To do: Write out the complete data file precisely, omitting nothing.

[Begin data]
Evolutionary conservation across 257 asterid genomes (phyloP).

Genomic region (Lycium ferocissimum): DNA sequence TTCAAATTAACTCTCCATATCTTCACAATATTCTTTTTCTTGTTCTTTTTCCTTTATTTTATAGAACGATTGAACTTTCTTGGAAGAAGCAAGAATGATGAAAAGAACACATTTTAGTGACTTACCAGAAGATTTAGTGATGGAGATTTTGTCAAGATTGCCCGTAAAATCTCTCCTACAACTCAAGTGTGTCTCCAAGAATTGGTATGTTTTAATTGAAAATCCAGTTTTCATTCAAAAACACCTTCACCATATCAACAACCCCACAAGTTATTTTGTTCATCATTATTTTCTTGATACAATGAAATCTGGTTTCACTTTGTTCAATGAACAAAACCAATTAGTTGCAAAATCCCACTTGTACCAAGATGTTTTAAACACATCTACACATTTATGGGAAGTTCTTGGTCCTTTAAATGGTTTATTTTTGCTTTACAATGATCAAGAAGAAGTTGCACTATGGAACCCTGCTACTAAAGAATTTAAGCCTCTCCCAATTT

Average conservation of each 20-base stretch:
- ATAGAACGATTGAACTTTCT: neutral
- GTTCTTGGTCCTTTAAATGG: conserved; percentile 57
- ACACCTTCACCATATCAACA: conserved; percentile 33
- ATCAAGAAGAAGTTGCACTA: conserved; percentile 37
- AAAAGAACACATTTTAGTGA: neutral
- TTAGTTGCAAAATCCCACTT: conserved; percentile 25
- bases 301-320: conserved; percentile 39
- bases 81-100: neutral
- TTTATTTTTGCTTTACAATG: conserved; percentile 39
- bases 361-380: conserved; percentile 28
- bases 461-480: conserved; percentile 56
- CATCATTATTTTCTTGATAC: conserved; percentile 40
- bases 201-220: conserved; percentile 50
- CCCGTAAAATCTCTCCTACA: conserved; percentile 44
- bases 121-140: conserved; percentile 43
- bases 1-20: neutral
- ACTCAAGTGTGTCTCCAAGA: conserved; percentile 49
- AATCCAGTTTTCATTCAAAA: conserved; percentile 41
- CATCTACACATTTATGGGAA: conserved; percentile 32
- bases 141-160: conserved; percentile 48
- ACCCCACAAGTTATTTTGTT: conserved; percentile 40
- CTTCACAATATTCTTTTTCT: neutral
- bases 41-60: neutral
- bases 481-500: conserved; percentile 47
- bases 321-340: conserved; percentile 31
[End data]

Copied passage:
Evolutionary conservation across 257 asterid genomes (phyloP).

Genomic region (Lycium ferocissimum): DNA sequence TTCAAATTAACTCTCCATATCTTCACAATATTCTTTTTCTTGTTCTTTTTCCTTTATTTTATAGAACGATTGAACTTTCTTGGAAGAAGCAAGAATGATGAAAAGAACACATTTTAGTGACTTACCAGAAGATTTAGTGATGGAGATTTTGTCAAGATTGCCCGTAAAATCTCTCCTACAACTCAAGTGTGTCTCCAAGAATTGGTATGTTTTAATTGAAAATCCAGTTTTCATTCAAAAACACCTTCACCATATCAACAACCCCACAAGTTATTTTGTTCATCATTATTTTCTTGATACAATGAAATCTGGTTTCACTTTGTTCAATGAACAAAACCAATTAGTTGCAAAATCCCACTTGTACCAAGATGTTTTAAACACATCTACACATTTATGGGAAGTTCTTGGTCCTTTAAATGGTTTATTTTTGCTTTACAATGATCAAGAAGAAGTTGCACTATGGAACCCTGCTACTAAAGAATTTAAGCCTCTCCCAATTT

Average conservation of each 20-base stretch:
- ATAGAACGATTGAACTTTCT: neutral
- GTTCTTGGTCCTTTAAATGG: conserved; percentile 57
- ACACCTTCACCATATCAACA: conserved; percentile 33
- ATCAAGAAGAAGTTGCACTA: conserved; percentile 37
- AAAAGAACACATTTTAGTGA: neutral
- TTAGTTGCAAAATCCCACTT: conserved; percentile 25
- bases 301-320: conserved; percentile 39
- bases 81-100: neutral
- TTTATTTTTGCTTTACAATG: conserved; percentile 39
- bases 361-380: conserved; percentile 28
- bases 461-480: conserved; percentile 56
- CATCATTATTTTCTTGATAC: conserved; percentile 40
- bases 201-220: conserved; percentile 50
- CCCGTAAAATCTCTCCTACA: conserved; percentile 44
- bases 121-140: conserved; percentile 43
- bases 1-20: neutral
- ACTCAAGTGTGTCTCCAAGA: conserved; percentile 49
- AATCCAGTTTTCATTCAAAA: conserved; percentile 41
- CATCTACACATTTATGGGAA: conserved; percentile 32
- bases 141-160: conserved; percentile 48
- ACCCCACAAGTTATTTTGTT: conserved; percentile 40
- CTTCACAATATTCTTTTTCT: neutral
- bases 41-60: neutral
- bases 481-500: conserved; percentile 47
- bases 321-340: conserved; percentile 31